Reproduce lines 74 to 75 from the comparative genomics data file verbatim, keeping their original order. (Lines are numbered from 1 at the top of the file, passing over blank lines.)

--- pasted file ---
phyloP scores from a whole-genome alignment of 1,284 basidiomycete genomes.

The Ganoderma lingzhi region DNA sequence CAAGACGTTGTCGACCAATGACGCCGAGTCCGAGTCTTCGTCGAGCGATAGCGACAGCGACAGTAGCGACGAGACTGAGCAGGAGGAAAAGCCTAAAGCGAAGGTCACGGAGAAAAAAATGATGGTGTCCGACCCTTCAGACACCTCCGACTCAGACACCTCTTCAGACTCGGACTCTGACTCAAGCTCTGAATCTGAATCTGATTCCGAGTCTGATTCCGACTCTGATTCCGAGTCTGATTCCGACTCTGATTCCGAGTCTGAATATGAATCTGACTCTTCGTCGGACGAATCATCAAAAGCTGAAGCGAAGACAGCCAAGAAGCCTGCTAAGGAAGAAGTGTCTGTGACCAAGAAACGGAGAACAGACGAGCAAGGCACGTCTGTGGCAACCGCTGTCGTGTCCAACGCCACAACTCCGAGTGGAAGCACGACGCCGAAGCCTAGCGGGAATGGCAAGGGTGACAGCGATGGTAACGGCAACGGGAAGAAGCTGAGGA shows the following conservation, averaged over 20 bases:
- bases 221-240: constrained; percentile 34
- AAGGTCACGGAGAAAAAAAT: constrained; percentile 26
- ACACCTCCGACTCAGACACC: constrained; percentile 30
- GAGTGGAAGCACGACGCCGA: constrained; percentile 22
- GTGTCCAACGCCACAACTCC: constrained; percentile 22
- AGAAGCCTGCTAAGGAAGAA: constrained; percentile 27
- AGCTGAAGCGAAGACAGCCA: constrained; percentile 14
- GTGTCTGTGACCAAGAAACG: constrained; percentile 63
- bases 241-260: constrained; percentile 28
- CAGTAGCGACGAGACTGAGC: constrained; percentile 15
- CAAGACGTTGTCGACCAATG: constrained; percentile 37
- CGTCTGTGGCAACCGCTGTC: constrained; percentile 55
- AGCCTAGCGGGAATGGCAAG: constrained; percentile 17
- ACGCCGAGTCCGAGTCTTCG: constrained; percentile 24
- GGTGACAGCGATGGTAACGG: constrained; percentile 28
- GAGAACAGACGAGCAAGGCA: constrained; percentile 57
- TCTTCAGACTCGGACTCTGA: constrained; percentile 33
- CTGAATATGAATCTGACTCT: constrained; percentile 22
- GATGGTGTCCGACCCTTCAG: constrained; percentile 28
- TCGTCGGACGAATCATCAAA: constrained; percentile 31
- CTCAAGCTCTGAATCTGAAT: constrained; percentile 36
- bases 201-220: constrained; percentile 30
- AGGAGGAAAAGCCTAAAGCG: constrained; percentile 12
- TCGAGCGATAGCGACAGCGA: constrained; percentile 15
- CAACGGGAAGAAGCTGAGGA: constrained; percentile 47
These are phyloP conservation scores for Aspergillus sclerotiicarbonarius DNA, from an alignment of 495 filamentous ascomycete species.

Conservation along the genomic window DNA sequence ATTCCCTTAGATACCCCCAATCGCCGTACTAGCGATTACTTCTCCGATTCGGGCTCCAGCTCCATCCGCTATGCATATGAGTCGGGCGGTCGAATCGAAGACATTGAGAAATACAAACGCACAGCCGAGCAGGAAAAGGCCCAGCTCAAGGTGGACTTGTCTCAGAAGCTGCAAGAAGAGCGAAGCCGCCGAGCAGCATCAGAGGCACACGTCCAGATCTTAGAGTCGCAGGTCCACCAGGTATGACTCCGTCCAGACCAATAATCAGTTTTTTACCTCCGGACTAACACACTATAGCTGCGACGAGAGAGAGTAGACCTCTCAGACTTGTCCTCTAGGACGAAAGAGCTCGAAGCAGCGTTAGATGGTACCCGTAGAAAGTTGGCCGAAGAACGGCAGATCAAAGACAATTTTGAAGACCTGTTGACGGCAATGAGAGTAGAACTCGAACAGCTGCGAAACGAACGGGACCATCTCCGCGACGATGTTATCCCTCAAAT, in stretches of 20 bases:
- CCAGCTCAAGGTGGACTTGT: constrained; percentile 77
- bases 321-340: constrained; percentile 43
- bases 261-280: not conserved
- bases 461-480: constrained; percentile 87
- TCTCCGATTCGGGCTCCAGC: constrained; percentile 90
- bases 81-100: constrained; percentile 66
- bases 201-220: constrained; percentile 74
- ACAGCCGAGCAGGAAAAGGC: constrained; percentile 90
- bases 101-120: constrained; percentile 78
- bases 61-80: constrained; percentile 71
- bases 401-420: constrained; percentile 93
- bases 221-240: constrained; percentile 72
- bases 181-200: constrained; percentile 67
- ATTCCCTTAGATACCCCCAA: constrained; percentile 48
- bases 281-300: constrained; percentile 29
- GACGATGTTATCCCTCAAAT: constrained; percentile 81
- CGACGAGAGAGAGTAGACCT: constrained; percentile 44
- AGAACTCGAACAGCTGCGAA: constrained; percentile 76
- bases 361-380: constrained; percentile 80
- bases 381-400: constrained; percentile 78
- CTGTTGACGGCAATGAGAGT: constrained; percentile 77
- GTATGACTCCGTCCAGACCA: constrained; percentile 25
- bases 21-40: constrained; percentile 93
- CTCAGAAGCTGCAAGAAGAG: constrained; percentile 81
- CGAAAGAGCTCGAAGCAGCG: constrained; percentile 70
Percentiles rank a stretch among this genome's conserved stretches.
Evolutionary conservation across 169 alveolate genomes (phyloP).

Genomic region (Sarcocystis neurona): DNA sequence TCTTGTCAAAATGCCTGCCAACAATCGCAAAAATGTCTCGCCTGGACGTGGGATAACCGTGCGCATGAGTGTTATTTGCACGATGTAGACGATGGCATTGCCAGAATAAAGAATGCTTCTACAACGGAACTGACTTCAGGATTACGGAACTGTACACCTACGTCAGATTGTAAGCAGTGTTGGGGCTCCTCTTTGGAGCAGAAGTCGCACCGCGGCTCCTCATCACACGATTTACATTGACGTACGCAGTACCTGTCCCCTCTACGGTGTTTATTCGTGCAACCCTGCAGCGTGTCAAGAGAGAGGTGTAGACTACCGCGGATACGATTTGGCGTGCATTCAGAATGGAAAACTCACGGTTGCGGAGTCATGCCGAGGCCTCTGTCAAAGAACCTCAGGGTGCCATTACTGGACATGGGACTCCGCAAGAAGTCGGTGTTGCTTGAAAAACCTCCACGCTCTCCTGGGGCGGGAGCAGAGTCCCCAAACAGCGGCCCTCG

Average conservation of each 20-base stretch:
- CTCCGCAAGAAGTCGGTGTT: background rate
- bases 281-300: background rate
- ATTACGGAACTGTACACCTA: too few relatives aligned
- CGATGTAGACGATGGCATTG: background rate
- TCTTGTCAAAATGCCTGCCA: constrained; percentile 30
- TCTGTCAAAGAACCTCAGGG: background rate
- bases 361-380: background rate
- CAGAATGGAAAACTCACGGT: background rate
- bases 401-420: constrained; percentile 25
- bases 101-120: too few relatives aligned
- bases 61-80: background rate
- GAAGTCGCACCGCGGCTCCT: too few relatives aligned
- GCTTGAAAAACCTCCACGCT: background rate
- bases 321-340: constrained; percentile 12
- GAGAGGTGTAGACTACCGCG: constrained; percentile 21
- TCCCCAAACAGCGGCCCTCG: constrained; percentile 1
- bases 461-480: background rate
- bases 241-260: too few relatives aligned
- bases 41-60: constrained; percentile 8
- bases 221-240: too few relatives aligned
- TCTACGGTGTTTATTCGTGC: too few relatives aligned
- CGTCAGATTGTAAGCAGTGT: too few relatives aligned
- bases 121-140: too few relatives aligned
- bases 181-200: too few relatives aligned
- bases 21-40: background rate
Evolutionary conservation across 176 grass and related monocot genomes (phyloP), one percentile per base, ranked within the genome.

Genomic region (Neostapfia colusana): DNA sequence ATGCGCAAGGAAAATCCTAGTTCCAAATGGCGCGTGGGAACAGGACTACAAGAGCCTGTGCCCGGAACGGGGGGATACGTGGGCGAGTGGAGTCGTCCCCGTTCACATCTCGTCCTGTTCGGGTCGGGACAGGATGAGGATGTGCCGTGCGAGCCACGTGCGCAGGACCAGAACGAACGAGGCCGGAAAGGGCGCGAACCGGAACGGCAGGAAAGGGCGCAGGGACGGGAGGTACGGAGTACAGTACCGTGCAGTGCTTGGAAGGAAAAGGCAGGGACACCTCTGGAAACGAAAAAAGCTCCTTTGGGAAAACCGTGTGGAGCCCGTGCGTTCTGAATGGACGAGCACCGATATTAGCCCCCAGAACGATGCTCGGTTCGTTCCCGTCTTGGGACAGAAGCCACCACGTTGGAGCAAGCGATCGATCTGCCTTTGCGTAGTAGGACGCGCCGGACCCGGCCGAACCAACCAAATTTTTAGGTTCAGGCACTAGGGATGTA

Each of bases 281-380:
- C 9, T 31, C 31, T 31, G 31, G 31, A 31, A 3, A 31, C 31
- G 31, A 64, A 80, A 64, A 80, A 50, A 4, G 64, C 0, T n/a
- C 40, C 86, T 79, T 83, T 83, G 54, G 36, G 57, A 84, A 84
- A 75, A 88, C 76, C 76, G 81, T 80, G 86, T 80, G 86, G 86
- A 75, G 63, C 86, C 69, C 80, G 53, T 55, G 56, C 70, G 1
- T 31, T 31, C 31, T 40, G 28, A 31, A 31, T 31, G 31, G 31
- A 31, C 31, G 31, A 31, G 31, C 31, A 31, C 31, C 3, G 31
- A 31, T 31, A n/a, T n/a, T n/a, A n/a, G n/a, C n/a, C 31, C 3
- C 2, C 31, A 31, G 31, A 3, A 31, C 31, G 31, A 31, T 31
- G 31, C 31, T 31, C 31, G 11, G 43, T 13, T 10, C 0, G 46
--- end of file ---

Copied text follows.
- TCCCCAAACAGCGGCCCTCG: constrained; percentile 1
- bases 461-480: background rate